Three preprint papers posted in August 2021 (Mizrahi et al., Israel et al., and Goldberg et al.) found an increased risk of breakthrough infection of 1.6x-2.2x in those vaccinated early (January-February) vs. those vaccinated later. Of these, only the Goldberg paper compared with unvaccinated controls to estimate the vaccine effectiveness vs. infection. They found that the vaccine efficacy vs. infection decreased from 75-80% for those vaccinated in April and May down to 50-65% for those vaccinated in January and February, a steep decline for sure, but nowhere near the 16%-44% in the MoH report. These analyses adjusted for various confounders, but importantly also separated out previously infected before doing their analysis.
If the MoH analyses did not separate out the previously infected, it is possible this is one major source of discrepancy that made the magnitude of waning appear so much greater. (BTW, based on the MoH methodology document linked below pointed out to me by Nurit Baytch, they do routinely remove previously infected from both unvaccinated and vaccinated groups -- if they did that here then there must be some other reason for the discrepancy).
A Hypothetical Example. To demonstrate the effect that failing to remove previously infected from the unvaccinated group can have, I have constructed the following hypothetical example. Suppose we want to estimate Vaccine Effectiveness vs. infection for a given time frame, say for the month of August. We make the following assumptions:
Population of 1 million
75% vaccination rate
1/3 of unvaccinated are previously infected
Infection rate of 0.01 for in the unvaccinated, not previously infected group in August.
Previous infection reduces risk of infection by 90%
Vaccines reduces risk of infection by 65% (i.e. vaccine efficacy 65%)
From this we have the following table:
The top row shows the numbers producing a vaccine effectiveness of 65% vs. infection.
The bottom row assumes we lumped the previously infected with the rest of the unvaccinated when computing the vaccine effectiveness. Note that this attenuates the estimated VE from 65% to 50%. If we had an actual vaccine efficacy of 50%, the same hypothetical situation would find that the VE estimate would be attenuated to 28.6% from 50%.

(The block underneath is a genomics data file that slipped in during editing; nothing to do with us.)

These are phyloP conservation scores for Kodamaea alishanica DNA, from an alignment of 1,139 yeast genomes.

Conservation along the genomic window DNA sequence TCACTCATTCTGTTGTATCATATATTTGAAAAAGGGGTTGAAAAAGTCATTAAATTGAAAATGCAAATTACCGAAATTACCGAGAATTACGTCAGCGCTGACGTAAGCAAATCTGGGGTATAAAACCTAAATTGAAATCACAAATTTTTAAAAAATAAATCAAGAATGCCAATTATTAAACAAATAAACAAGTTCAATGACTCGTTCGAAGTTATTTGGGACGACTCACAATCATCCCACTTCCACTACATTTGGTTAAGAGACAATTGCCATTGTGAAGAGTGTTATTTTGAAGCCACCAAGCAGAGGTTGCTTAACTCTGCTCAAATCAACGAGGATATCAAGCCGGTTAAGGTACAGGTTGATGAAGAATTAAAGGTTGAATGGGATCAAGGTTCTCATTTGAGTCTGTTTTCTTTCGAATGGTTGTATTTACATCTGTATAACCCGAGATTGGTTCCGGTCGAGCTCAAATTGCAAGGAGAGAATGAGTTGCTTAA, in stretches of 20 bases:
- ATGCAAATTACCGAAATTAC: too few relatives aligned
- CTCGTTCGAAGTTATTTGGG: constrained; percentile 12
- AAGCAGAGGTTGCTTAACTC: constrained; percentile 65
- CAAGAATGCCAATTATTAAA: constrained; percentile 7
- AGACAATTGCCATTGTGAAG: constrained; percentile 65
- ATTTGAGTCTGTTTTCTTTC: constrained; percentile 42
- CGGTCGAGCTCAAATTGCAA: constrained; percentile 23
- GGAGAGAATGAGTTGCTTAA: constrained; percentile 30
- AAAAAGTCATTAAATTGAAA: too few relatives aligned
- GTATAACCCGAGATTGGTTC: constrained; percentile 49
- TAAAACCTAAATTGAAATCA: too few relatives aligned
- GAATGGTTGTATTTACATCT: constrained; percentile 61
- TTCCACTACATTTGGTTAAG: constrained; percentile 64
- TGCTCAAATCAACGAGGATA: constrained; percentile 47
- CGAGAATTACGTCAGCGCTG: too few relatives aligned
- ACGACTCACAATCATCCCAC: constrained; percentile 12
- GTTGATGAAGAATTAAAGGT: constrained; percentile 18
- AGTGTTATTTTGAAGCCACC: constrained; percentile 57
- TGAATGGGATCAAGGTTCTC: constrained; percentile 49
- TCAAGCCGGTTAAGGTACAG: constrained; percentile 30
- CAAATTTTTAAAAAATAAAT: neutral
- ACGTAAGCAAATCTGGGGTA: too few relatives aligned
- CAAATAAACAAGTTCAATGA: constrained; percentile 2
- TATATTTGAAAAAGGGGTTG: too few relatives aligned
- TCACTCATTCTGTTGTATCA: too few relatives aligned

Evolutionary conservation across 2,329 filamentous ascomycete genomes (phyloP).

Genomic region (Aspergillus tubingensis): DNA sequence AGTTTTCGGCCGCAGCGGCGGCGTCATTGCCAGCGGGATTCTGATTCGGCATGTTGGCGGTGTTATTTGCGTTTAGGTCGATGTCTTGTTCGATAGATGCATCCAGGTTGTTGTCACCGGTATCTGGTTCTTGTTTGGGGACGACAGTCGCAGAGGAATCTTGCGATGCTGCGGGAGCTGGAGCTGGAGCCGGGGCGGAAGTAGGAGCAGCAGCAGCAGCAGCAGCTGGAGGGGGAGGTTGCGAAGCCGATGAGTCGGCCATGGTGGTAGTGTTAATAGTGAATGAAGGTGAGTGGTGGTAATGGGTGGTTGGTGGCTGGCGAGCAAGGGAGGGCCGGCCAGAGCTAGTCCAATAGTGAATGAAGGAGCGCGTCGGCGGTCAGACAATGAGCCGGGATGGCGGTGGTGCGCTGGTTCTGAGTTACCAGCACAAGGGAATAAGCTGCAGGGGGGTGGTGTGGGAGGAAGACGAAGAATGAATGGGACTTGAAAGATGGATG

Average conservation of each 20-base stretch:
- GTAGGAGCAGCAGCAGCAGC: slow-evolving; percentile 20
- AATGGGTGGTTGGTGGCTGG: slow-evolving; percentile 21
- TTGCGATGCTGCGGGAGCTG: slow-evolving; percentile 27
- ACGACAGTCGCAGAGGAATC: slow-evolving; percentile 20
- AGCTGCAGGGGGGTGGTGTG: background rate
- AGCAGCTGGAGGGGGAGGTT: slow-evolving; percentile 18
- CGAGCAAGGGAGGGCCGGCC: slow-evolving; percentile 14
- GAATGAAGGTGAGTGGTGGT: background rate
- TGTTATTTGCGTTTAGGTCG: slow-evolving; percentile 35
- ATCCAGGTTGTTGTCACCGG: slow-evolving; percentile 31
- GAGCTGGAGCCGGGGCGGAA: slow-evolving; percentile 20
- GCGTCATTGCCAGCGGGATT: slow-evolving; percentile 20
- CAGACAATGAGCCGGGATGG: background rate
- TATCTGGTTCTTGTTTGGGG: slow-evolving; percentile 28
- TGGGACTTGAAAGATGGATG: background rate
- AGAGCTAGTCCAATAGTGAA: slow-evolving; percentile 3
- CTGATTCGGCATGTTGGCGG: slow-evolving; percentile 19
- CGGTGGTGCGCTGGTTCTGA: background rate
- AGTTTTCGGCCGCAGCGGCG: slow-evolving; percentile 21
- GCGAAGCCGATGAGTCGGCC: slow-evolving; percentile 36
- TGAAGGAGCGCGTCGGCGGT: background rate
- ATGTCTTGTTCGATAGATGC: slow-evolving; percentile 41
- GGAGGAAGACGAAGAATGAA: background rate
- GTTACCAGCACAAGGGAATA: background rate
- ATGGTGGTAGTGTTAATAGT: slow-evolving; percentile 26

The key point here is that when computing vaccine effectiveness, it is crucial to separate out the previously infected from unvaccinated or the estimate can be severely attenuated.
This is true anyplace, but is of special concern in Israel given the way the handled vaccination for previously infected individuals.
For Israel, previously infected individuals were not given two doses of vaccine, so there should not be individuals in the fully vaccinated group who got two doses of vaccine and were previously infected. However, in other countries like the USA, full vaccination was done independent of previous infection status, meaning that there would be large numbers of previously infected people in the "fully vaccinated" group, as well. These should also be pulled out of the "fully vaccinated" group before computing vaccine effectiveness, since the previous infection may provide extra protection that could affect their groups.
In the Israeli data there could be some previously infected in the vaccinated data, since those given a single dose of vaccine and previously infected are listed in the full vaccinated category. One could argue this also causes some distortion but it is not nearly the same magnitude. This is because the infection rates in those given one dose and previously infected should be similar to the infection rates in those given two or three doses of vaccine but not previously infected, and certainly not 10x lower as is the infection rate in unvaccinated with previous infection vs those without. Further, while here we see ~33% of all unvaccinated are previously infected, it is clear that <<33% of the vaccinated are previously infected.
However, this is why ideally the data should be stratified based on both previous infection and vaccination status, so that vaccine effectiveness can be computed separately for the previously infected and not. This would allow a comprehensive analysis providing estimates of reduction of risk of infection from vaccination, previous infection, or previous infection plus vaccination relative to SARS-CoV-2 naive controls, i.e. unvaccinated and not previously infected. These summaries would provide the most complete information to inform policymakers in terms of their recommendations (or requirements) for vaccination after previous infection. Here is the spreadsheet where I calculated the table of vaccination and previous infection proportion by age: